Latin builds qualitative abstracts in -tās, and similar forms are found in Gk. -της, Ved. -tāt-/-tāti- , and Av. -tāt-, suggesting that *-tāt- belongs to PIE. Descriptively, *-tāt- built abstracts primarily to thematic adjectives from an early date, with subsequent reanalysis of the thematic vowel as a part of the suffix, as reflected in abstracts built to consonant stems, e.g. Lat. auctōritās. Moreover, some abstracts reflect collective semantics when built to a nominal base. While some synchronic studies of the tāt -suffix have been made, e.g. Paucker (1977) for Latin, Renou and Benveniste (1960) for Vedic, and Petersen (1922) for Greek, no serious work on the history of *-tāt- has been done.
The study of PIE *-tāt- goes as far back as Aufrecht (1852), who believed that the suffix *-tāti- (cf. Ved. -tāti-) was older than “syncopated” *-tāt- . He speculated that the suffix *-tāti- reflects a combination of an underlying abstract in *-tā- with a ti-stem, since several tāt-abstracts correspond to abstracts in *-tā-, e.g. Skt. gurutā- ‘weight’ beside Gk. [special characters omitted] ‘id.’ and Lat. gravitās ‘id.’, etc. Though his survey was brief, subsequent work has largely accepted his view on the origin of *-tāt- and *-tāti- and their relationship.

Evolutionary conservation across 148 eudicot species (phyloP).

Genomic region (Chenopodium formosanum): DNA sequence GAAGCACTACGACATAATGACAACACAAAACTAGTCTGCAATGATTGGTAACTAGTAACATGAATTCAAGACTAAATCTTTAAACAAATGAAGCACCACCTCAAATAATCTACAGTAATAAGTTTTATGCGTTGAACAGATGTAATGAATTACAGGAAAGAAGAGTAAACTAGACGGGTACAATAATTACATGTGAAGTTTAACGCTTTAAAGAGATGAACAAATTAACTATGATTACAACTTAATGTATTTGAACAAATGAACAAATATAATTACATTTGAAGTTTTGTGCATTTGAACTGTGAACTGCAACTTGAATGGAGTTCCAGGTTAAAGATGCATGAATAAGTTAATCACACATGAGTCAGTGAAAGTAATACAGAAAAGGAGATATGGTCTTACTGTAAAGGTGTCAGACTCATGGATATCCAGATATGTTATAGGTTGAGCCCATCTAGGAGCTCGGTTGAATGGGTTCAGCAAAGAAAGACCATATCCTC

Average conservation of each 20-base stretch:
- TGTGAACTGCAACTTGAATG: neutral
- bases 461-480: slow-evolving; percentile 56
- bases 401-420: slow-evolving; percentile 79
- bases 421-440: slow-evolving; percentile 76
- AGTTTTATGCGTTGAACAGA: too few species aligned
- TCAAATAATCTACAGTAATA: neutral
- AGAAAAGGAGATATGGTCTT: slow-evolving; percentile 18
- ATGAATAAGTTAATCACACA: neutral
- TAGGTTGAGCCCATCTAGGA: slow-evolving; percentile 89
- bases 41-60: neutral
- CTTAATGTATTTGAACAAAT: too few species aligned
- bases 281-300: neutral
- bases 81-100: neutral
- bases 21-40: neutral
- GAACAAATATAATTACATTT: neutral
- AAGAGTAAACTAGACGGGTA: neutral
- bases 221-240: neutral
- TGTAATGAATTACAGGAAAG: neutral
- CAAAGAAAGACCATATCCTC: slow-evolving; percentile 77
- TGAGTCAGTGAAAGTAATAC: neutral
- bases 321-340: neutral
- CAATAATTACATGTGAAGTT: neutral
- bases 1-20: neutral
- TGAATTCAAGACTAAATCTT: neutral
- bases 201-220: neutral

Recently, however, Nussbaum (1996, 2004b) has uncovered a number of derivational patterns involving secondary t-stems, including formations built directly to case forms, as in kwsp-én-t- ‘nighttime’ (Hitt. išpant- ‘night’), continuing a t-stem addition to the loc. sg. of the root noun *kwsep- ‘the dark’ (Ved. ks&dotbelow;áp- and YAv. xšap- ‘night’). Lat. salūs ‘health’ < *sl&dotbelow;h 2-ú-h1-t- likely reflects a similar formation, but with a secondary t-suffix added to an instr. sg. Such a derivational pattern may also underlie PIE “*-tāt-", based on its individualizing function, which could continue (as *teh 2-h1-t-) the instr. sg. of an abstract in *-teh2- subsequently “individualized” with a t-stem suffix.
If so, the history PIE *-tāt- becomes clear: it would indeed reflect a secondary addition to an original teh 2-abstract, but in a very different way than Aufrecht thought. A secondary t-stem origin of this sort underlying *-tāt- might shed light on other complex abstract suffixes found in Latin (and, in part, elsewhere), including -tūs (with comparanda in Celtic and Germanic) and -tūdō.